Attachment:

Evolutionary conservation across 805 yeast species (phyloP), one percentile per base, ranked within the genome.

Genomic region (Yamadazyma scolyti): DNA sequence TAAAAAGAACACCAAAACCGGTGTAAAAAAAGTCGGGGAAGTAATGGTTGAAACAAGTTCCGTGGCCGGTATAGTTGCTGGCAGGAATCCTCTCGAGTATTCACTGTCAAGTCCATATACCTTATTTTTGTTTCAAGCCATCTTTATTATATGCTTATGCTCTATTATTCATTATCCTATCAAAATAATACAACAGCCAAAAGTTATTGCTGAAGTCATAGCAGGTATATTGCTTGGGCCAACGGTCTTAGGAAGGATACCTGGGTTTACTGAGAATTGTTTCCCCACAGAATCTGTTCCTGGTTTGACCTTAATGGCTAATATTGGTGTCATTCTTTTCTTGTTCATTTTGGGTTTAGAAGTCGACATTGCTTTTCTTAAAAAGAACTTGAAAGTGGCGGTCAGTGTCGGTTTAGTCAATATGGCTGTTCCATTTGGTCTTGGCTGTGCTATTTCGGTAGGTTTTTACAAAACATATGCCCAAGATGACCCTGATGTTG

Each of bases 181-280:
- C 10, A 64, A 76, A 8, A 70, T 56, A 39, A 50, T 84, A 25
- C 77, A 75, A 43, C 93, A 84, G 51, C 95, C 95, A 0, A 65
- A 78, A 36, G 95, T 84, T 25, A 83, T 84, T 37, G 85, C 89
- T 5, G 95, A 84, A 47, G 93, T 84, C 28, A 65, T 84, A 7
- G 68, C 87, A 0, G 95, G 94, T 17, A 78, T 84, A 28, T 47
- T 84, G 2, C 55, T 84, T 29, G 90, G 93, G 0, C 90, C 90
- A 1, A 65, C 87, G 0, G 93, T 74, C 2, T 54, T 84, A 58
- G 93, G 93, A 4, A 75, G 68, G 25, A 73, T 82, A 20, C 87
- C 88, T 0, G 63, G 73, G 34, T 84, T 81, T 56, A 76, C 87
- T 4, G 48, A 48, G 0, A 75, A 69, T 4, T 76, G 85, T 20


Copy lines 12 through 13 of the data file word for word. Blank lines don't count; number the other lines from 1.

- C 88, T 0, G 63, G 73, G 34, T 84, T 81, T 56, A 76, C 87
- T 4, G 48, A 48, G 0, A 75, A 69, T 4, T 76, G 85, T 20